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Does appendix removal affect health?

Dr Mark Porter / 13 April 2017 ( 25 November 2019 )

Dr Mark Porter advises a reader who wonders whether having their appendix removed can affect their health afterwards.

Inflamed appendix
As many as 1 in 6 of the UK population has their appendix removed at some stage.

Q: Does having your appendix removed have any effect on your future health?

 A: As many as 1 in 6 of the UK population has their appendix removed at some stage. It is an important structure in some mammals in which it contains bacteria that help digest plants and leaves, but it doesn’t appear to have any such function in humans and is traditionally regarded as an evolutionary hangover from the days when our primitive ancestors were mainly vegetarian.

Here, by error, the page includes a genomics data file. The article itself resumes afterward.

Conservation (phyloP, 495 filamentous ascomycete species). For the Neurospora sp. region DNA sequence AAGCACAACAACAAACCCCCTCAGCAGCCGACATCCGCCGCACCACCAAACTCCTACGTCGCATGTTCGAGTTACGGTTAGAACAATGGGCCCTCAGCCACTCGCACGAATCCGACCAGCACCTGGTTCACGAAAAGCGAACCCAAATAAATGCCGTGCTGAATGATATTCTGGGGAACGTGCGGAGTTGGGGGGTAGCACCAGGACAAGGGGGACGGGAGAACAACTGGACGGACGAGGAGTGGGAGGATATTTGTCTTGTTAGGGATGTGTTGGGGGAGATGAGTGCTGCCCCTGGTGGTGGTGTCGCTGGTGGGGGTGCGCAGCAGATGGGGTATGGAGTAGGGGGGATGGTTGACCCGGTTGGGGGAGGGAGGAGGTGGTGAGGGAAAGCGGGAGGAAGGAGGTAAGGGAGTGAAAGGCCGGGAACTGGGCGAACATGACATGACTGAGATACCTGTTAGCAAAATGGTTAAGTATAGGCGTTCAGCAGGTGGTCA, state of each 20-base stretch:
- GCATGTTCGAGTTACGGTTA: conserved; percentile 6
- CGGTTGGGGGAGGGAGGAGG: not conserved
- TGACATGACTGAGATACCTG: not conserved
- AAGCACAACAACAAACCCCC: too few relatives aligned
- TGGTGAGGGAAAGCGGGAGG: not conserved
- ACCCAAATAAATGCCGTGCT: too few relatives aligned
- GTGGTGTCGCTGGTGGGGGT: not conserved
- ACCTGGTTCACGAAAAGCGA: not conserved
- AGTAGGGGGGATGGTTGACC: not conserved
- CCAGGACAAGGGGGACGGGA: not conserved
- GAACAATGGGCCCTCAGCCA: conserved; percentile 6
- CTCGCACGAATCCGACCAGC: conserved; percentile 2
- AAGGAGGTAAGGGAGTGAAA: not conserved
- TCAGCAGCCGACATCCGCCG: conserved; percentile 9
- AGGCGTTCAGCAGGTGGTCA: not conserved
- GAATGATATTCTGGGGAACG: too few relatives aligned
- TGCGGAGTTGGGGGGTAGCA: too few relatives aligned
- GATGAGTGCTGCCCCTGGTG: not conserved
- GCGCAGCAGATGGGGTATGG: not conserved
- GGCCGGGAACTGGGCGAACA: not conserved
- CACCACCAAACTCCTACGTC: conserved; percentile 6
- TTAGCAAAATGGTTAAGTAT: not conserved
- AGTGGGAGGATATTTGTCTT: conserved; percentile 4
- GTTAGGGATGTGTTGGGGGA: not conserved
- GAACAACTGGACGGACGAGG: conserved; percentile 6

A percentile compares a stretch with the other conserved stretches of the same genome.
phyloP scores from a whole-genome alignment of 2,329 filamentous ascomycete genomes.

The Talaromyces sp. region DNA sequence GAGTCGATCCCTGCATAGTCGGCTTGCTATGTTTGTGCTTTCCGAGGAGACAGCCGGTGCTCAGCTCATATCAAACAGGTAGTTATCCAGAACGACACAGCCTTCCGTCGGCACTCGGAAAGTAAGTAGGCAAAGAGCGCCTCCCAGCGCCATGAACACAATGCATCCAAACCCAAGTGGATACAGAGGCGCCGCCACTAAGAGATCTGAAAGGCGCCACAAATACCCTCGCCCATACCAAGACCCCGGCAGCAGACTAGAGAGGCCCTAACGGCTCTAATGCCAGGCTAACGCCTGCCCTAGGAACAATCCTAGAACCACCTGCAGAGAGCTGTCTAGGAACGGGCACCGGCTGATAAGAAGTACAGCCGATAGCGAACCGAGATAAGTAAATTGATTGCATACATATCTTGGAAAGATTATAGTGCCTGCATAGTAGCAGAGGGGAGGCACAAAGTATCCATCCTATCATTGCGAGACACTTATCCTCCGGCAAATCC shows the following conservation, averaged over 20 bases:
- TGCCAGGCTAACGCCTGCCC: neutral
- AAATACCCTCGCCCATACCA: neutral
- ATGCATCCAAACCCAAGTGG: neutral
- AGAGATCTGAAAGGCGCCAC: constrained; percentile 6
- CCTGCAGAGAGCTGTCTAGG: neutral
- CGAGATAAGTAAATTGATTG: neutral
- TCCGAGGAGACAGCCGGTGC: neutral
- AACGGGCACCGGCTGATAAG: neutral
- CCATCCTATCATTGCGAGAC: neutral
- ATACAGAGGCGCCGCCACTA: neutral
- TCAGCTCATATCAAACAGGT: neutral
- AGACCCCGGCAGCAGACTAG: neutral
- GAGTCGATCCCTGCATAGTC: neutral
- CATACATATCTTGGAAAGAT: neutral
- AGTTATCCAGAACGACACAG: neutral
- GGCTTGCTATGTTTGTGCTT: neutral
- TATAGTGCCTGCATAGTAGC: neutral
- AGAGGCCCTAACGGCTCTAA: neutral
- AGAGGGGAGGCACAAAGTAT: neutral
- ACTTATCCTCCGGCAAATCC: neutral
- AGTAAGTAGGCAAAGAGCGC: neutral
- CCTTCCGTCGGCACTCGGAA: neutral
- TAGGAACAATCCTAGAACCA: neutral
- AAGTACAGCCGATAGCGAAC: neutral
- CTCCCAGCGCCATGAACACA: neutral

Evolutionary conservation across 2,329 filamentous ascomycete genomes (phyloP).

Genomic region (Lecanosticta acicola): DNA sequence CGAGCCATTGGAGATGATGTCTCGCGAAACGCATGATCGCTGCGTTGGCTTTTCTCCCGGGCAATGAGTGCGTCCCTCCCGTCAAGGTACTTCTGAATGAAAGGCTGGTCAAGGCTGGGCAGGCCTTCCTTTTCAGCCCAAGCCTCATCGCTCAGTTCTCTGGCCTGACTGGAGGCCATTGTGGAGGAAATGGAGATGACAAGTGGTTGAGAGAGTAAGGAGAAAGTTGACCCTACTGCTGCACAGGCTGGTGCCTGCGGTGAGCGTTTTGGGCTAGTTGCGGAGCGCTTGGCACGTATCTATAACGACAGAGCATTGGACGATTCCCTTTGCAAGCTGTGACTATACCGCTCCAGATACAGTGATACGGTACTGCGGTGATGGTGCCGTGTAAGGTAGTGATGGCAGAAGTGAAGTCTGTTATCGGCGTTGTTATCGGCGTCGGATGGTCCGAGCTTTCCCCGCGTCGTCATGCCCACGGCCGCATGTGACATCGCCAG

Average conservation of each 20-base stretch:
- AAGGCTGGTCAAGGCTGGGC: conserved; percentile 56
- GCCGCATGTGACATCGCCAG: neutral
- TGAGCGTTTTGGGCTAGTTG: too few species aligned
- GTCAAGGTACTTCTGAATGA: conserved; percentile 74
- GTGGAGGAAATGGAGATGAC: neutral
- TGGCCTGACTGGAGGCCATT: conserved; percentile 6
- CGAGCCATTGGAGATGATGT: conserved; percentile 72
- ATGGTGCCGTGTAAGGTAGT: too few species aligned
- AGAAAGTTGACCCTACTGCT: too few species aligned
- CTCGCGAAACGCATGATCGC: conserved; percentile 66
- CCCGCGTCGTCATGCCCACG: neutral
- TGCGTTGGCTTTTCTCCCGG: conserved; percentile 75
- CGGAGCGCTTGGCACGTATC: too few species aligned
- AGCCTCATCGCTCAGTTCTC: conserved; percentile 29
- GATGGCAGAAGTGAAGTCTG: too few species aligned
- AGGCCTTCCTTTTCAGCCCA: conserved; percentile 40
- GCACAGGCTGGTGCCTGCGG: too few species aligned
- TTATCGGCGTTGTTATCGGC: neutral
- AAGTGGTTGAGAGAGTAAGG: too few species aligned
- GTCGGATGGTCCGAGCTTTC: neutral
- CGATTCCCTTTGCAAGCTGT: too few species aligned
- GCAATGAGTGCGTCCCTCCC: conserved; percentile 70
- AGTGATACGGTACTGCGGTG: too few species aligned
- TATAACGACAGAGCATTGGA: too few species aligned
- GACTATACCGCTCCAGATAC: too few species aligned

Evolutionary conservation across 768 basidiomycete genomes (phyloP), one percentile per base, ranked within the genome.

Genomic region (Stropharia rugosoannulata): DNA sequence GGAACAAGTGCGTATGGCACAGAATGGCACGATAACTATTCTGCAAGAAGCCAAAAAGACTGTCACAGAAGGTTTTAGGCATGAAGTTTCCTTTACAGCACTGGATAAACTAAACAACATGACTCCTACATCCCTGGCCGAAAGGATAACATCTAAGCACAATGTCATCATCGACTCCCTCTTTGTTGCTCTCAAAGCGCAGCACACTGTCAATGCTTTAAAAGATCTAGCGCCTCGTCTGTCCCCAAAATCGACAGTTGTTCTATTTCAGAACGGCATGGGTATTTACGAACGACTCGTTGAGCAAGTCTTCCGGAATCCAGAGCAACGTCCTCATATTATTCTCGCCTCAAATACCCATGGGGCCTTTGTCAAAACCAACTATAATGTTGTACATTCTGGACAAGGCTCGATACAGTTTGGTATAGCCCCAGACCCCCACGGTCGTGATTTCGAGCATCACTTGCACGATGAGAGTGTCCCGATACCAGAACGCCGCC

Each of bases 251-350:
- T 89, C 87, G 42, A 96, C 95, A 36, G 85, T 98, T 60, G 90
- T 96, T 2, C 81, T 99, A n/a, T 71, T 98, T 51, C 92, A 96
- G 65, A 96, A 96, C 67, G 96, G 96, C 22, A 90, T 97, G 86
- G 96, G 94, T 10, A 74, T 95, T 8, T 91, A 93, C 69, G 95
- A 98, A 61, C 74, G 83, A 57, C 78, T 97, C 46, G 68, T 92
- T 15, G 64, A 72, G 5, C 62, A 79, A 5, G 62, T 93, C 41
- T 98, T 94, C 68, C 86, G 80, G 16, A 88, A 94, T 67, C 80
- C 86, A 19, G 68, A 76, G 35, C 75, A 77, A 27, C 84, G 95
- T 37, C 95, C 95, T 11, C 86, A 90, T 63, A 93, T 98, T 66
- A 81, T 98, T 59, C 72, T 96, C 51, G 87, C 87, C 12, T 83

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That said, some experts now believe it may have a role in maintaining our natural defences. In younger adults, for instance, it has been shown to help mature some types of white cell (the main soldier in the immune system).  

And there is speculation that the appendix acts as a cul-de-sac for the healthy bacteria to hide in so they are not expelled during bouts of severe diarrhoea (an all too common scourge in the undeveloped world). Once the illness has settled the bacteria can re-emerge from the appendix to re-seed the rest of the bowel acting as an “internal” probiotic.

Even so, those of us who have lost our appendixes don’t seem to suffer any undue effects – at least not in 21st century Britain.


The opinions expressed are those of the author and are not held by Saga unless specifically stated. The material is for general information only and does not constitute investment, tax, legal, medical or other form of advice. You should not rely on this information to make (or refrain from making) any decisions. Always obtain independent, professional advice for your own particular situation.